The Knife of Never Letting Go
Author: Patrick Ness
Pages [hardcover]: 479
Opening Lines: The first thing you find out when yer dog learns to talk is that dogs don’t got nothing much to say. About anything.
You can’t say everything, so you don’t say nothing.
Manchee & Ben
Todd Hewitt is the last boy in Prentisstown.
But Prentisstown isn’t like other towns. Everyone can hear everyone else’s thoughts in a constant, overwhelming, never-ending Noise. There is no privacy. There are no secrets.
Or are there?
Just one month away from the birthday that will make him a man, Todd unexpectedly stumbles upon a spot of complete silence.
Which is impossible.
Prentisstown has been lying to him.
And now he’s going to have to run…
This is one of those books where you sit back and think, “Wow. I’m never read anything like this.” And then perhaps, “Why aren’t more books written like this one?!”
At least, I did.
The Knife of Never Letting Go, besides having an awesome title, has an amazing main character, Todd. He lives on New World and his parents were some of the first settlers there. He has the Noise, a germ that projects a man’s thoughts to the world and kills every woman it touches. Todd is the youngest boy in Prentisstown, with only a month until he becomes a man. But his world soon turns upside down as he has to face the fact that everything he has ever been told is a lie.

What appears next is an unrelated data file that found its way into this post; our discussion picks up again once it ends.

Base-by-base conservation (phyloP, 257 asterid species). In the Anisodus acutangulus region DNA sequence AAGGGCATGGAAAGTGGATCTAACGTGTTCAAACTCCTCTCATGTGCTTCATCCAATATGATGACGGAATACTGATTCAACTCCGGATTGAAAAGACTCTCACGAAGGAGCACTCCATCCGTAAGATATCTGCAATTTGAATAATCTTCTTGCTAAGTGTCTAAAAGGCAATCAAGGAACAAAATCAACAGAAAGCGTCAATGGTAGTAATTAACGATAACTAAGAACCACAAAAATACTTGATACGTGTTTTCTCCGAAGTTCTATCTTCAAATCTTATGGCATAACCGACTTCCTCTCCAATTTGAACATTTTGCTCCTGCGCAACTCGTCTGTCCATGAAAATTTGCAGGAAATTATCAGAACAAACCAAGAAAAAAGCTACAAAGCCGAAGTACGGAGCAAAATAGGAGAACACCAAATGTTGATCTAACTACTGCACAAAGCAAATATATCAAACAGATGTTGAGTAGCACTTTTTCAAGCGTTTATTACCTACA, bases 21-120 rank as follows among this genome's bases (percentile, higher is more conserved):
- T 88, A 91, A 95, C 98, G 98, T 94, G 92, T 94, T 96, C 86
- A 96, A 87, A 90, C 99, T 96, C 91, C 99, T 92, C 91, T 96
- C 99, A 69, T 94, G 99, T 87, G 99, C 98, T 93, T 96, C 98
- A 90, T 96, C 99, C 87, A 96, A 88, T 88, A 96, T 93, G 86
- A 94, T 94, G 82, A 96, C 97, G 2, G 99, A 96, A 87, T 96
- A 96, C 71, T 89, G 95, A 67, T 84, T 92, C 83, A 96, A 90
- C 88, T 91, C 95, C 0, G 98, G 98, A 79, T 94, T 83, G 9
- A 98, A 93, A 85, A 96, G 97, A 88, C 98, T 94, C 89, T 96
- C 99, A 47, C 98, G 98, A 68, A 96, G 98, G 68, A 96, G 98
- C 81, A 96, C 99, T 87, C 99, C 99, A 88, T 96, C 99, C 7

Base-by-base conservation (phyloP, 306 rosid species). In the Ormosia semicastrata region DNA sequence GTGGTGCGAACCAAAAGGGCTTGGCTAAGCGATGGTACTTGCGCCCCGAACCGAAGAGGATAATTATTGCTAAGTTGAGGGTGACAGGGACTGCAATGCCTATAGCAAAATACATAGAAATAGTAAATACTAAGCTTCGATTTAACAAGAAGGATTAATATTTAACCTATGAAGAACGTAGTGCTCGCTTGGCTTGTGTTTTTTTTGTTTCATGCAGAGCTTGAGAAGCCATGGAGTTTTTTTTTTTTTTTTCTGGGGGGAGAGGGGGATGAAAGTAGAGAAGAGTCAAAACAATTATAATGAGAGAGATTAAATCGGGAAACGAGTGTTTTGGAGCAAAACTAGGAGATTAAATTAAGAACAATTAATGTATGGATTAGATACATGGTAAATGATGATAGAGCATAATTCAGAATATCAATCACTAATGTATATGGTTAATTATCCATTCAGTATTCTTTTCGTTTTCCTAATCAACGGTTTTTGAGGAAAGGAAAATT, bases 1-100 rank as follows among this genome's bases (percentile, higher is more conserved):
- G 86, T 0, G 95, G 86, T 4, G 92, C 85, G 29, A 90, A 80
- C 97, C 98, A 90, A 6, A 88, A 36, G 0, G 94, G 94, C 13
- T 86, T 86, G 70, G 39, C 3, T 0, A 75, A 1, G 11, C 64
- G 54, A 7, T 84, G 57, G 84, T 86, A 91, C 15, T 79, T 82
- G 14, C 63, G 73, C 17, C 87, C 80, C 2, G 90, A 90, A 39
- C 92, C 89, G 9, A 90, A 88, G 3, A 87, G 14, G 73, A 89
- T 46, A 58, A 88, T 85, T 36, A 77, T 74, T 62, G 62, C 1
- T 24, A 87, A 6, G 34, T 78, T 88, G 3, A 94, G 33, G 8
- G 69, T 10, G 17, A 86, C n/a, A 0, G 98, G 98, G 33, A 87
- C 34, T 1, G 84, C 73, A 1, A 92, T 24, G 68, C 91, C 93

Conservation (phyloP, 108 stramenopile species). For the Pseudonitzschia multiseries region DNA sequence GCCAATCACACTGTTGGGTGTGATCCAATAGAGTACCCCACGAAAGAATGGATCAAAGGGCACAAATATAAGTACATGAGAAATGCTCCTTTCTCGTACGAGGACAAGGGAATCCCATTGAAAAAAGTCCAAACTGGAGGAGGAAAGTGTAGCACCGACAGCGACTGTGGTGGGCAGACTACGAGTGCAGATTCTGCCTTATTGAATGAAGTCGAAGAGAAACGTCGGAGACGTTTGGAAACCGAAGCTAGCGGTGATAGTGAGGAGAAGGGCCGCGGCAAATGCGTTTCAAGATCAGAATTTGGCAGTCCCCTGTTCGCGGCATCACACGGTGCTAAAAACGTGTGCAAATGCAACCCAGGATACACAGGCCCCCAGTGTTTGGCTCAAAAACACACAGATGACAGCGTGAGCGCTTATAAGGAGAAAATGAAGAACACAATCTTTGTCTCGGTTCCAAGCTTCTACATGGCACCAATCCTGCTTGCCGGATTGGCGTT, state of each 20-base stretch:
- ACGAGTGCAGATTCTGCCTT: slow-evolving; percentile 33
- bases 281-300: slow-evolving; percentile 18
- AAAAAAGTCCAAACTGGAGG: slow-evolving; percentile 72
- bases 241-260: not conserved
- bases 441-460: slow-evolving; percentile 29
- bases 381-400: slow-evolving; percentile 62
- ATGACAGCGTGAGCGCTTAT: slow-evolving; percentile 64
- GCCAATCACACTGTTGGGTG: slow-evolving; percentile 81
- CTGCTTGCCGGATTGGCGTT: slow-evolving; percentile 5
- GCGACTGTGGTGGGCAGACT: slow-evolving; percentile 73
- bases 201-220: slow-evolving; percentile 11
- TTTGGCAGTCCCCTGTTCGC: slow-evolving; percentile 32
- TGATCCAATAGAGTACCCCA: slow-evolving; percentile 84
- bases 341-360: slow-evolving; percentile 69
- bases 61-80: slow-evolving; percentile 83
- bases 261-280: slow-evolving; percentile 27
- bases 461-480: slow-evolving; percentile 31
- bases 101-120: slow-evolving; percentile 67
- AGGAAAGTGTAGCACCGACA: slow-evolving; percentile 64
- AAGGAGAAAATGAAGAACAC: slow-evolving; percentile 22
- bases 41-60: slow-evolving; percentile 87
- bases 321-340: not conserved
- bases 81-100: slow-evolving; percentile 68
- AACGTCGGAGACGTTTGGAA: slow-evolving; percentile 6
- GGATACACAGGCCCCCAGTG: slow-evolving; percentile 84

I absolutely adore the writing style used in this book. Todd’s thoughts are scattered and wild. His education has been poor at best, so he barely knows how to read. One of my favorite sentences from the book is: “The plans are still being planned, the preparayshuns prepared, it will be a party, I guess, tho I’m starting to get some strange pictures about it, all dark and too bright at the same time, but nevertheless I will become a man and picking apples in the swamp is not a job for a man or even an almost-man.” ‘Preparayshuns’ is spelled just how Todd hears it and thinks it should be spelled. I like how the Noise is always in bold or italicized to add extra emphasis.
Manchee, Todd’s faithful dog, can speak. Actually, every animal can speak in some sort of way. Sheep, squirrels, crocodiles.
The only negative comment I could make would be that the story is almost repetitive. I don’t want to give anything away by example. I know some readers may hate that, but I personally didn’t mind it. It added to the mood of desperation, frustration, and suspense.
The ending . . . This is a beauty of an ending, one I never, ever saw coming. It jumped right at me, just as I was wondering how there could possibly be two other books following this one. Now I must get my hands on book two . . .
The Knife of Never Letting Go is a fabulous book that gets 5/5 stars. I very much recommend it.